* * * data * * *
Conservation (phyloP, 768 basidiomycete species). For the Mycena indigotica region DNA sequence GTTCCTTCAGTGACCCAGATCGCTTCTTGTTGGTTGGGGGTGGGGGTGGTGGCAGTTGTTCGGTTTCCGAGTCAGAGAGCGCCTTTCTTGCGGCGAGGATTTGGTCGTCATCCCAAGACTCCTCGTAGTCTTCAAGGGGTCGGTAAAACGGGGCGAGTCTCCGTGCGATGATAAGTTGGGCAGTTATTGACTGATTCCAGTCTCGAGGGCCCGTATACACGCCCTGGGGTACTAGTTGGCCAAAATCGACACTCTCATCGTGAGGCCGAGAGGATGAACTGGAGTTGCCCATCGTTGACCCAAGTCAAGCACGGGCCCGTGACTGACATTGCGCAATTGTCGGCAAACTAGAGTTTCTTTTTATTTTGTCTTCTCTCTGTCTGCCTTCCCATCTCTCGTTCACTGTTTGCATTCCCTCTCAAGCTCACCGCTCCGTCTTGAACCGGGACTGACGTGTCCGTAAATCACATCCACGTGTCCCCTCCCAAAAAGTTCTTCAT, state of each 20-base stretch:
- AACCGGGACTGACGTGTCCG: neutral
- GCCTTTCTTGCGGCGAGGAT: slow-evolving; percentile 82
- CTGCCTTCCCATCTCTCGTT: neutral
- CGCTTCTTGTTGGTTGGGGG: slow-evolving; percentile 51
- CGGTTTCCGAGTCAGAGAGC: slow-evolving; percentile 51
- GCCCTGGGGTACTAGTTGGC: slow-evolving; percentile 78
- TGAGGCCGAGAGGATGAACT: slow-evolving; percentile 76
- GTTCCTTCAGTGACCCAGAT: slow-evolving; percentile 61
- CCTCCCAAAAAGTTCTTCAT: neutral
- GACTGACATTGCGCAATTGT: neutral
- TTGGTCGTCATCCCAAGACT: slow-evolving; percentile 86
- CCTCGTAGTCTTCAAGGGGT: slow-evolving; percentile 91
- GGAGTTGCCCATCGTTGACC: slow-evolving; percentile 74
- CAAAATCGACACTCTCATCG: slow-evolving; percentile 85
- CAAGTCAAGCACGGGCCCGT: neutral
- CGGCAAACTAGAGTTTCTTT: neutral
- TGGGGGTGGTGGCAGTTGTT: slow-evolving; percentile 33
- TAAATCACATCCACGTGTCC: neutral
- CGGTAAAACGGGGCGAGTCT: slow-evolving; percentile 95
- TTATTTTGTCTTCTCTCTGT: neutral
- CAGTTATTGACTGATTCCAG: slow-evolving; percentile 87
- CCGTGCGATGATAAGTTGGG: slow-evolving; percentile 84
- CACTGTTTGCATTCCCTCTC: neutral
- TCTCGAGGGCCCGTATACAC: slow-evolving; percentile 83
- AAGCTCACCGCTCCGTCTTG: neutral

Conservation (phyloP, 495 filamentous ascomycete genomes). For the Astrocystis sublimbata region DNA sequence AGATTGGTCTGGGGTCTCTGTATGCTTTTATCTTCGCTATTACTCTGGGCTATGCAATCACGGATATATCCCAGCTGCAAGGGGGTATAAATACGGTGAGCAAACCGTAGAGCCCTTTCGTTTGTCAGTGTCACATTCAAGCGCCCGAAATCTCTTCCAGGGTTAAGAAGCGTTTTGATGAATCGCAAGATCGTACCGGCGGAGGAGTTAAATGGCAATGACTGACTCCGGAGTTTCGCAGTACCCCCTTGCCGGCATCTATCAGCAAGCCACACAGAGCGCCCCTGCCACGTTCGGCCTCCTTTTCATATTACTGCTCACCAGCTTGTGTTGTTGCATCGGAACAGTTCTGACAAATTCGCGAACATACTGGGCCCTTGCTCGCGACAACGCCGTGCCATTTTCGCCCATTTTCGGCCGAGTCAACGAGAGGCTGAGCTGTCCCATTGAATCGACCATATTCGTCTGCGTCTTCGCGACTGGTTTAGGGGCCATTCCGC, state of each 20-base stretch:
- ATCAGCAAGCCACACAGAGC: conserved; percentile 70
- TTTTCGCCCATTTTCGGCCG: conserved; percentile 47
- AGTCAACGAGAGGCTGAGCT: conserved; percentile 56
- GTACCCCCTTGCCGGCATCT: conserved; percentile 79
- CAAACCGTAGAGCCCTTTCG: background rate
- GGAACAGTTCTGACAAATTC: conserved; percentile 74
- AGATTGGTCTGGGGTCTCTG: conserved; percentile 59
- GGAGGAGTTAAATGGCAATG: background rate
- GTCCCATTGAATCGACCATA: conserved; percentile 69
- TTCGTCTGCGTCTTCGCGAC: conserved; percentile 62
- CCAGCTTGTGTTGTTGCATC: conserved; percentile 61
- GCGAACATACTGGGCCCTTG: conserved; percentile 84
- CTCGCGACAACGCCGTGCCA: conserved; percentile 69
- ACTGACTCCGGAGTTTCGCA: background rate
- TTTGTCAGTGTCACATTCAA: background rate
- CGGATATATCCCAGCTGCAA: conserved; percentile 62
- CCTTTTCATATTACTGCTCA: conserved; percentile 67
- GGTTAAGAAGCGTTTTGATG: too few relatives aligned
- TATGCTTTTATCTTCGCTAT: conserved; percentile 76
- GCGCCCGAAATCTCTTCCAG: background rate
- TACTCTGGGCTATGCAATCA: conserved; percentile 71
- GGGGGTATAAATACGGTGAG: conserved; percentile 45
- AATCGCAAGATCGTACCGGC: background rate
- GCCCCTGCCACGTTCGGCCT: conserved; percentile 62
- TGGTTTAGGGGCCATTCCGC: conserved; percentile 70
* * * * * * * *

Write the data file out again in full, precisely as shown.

Conservation (phyloP, 768 basidiomycete species). For the Mycena indigotica region DNA sequence GTTCCTTCAGTGACCCAGATCGCTTCTTGTTGGTTGGGGGTGGGGGTGGTGGCAGTTGTTCGGTTTCCGAGTCAGAGAGCGCCTTTCTTGCGGCGAGGATTTGGTCGTCATCCCAAGACTCCTCGTAGTCTTCAAGGGGTCGGTAAAACGGGGCGAGTCTCCGTGCGATGATAAGTTGGGCAGTTATTGACTGATTCCAGTCTCGAGGGCCCGTATACACGCCCTGGGGTACTAGTTGGCCAAAATCGACACTCTCATCGTGAGGCCGAGAGGATGAACTGGAGTTGCCCATCGTTGACCCAAGTCAAGCACGGGCCCGTGACTGACATTGCGCAATTGTCGGCAAACTAGAGTTTCTTTTTATTTTGTCTTCTCTCTGTCTGCCTTCCCATCTCTCGTTCACTGTTTGCATTCCCTCTCAAGCTCACCGCTCCGTCTTGAACCGGGACTGACGTGTCCGTAAATCACATCCACGTGTCCCCTCCCAAAAAGTTCTTCAT, state of each 20-base stretch:
- AACCGGGACTGACGTGTCCG: neutral
- GCCTTTCTTGCGGCGAGGAT: slow-evolving; percentile 82
- CTGCCTTCCCATCTCTCGTT: neutral
- CGCTTCTTGTTGGTTGGGGG: slow-evolving; percentile 51
- CGGTTTCCGAGTCAGAGAGC: slow-evolving; percentile 51
- GCCCTGGGGTACTAGTTGGC: slow-evolving; percentile 78
- TGAGGCCGAGAGGATGAACT: slow-evolving; percentile 76
- GTTCCTTCAGTGACCCAGAT: slow-evolving; percentile 61
- CCTCCCAAAAAGTTCTTCAT: neutral
- GACTGACATTGCGCAATTGT: neutral
- TTGGTCGTCATCCCAAGACT: slow-evolving; percentile 86
- CCTCGTAGTCTTCAAGGGGT: slow-evolving; percentile 91
- GGAGTTGCCCATCGTTGACC: slow-evolving; percentile 74
- CAAAATCGACACTCTCATCG: slow-evolving; percentile 85
- CAAGTCAAGCACGGGCCCGT: neutral
- CGGCAAACTAGAGTTTCTTT: neutral
- TGGGGGTGGTGGCAGTTGTT: slow-evolving; percentile 33
- TAAATCACATCCACGTGTCC: neutral
- CGGTAAAACGGGGCGAGTCT: slow-evolving; percentile 95
- TTATTTTGTCTTCTCTCTGT: neutral
- CAGTTATTGACTGATTCCAG: slow-evolving; percentile 87
- CCGTGCGATGATAAGTTGGG: slow-evolving; percentile 84
- CACTGTTTGCATTCCCTCTC: neutral
- TCTCGAGGGCCCGTATACAC: slow-evolving; percentile 83
- AAGCTCACCGCTCCGTCTTG: neutral

Conservation (phyloP, 495 filamentous ascomycete genomes). For the Astrocystis sublimbata region DNA sequence AGATTGGTCTGGGGTCTCTGTATGCTTTTATCTTCGCTATTACTCTGGGCTATGCAATCACGGATATATCCCAGCTGCAAGGGGGTATAAATACGGTGAGCAAACCGTAGAGCCCTTTCGTTTGTCAGTGTCACATTCAAGCGCCCGAAATCTCTTCCAGGGTTAAGAAGCGTTTTGATGAATCGCAAGATCGTACCGGCGGAGGAGTTAAATGGCAATGACTGACTCCGGAGTTTCGCAGTACCCCCTTGCCGGCATCTATCAGCAAGCCACACAGAGCGCCCCTGCCACGTTCGGCCTCCTTTTCATATTACTGCTCACCAGCTTGTGTTGTTGCATCGGAACAGTTCTGACAAATTCGCGAACATACTGGGCCCTTGCTCGCGACAACGCCGTGCCATTTTCGCCCATTTTCGGCCGAGTCAACGAGAGGCTGAGCTGTCCCATTGAATCGACCATATTCGTCTGCGTCTTCGCGACTGGTTTAGGGGCCATTCCGC, state of each 20-base stretch:
- ATCAGCAAGCCACACAGAGC: conserved; percentile 70
- TTTTCGCCCATTTTCGGCCG: conserved; percentile 47
- AGTCAACGAGAGGCTGAGCT: conserved; percentile 56
- GTACCCCCTTGCCGGCATCT: conserved; percentile 79
- CAAACCGTAGAGCCCTTTCG: background rate
- GGAACAGTTCTGACAAATTC: conserved; percentile 74
- AGATTGGTCTGGGGTCTCTG: conserved; percentile 59
- GGAGGAGTTAAATGGCAATG: background rate
- GTCCCATTGAATCGACCATA: conserved; percentile 69
- TTCGTCTGCGTCTTCGCGAC: conserved; percentile 62
- CCAGCTTGTGTTGTTGCATC: conserved; percentile 61
- GCGAACATACTGGGCCCTTG: conserved; percentile 84
- CTCGCGACAACGCCGTGCCA: conserved; percentile 69
- ACTGACTCCGGAGTTTCGCA: background rate
- TTTGTCAGTGTCACATTCAA: background rate
- CGGATATATCCCAGCTGCAA: conserved; percentile 62
- CCTTTTCATATTACTGCTCA: conserved; percentile 67
- GGTTAAGAAGCGTTTTGATG: too few relatives aligned
- TATGCTTTTATCTTCGCTAT: conserved; percentile 76
- GCGCCCGAAATCTCTTCCAG: background rate
- TACTCTGGGCTATGCAATCA: conserved; percentile 71
- GGGGGTATAAATACGGTGAG: conserved; percentile 45
- AATCGCAAGATCGTACCGGC: background rate
- GCCCCTGCCACGTTCGGCCT: conserved; percentile 62
- TGGTTTAGGGGCCATTCCGC: conserved; percentile 70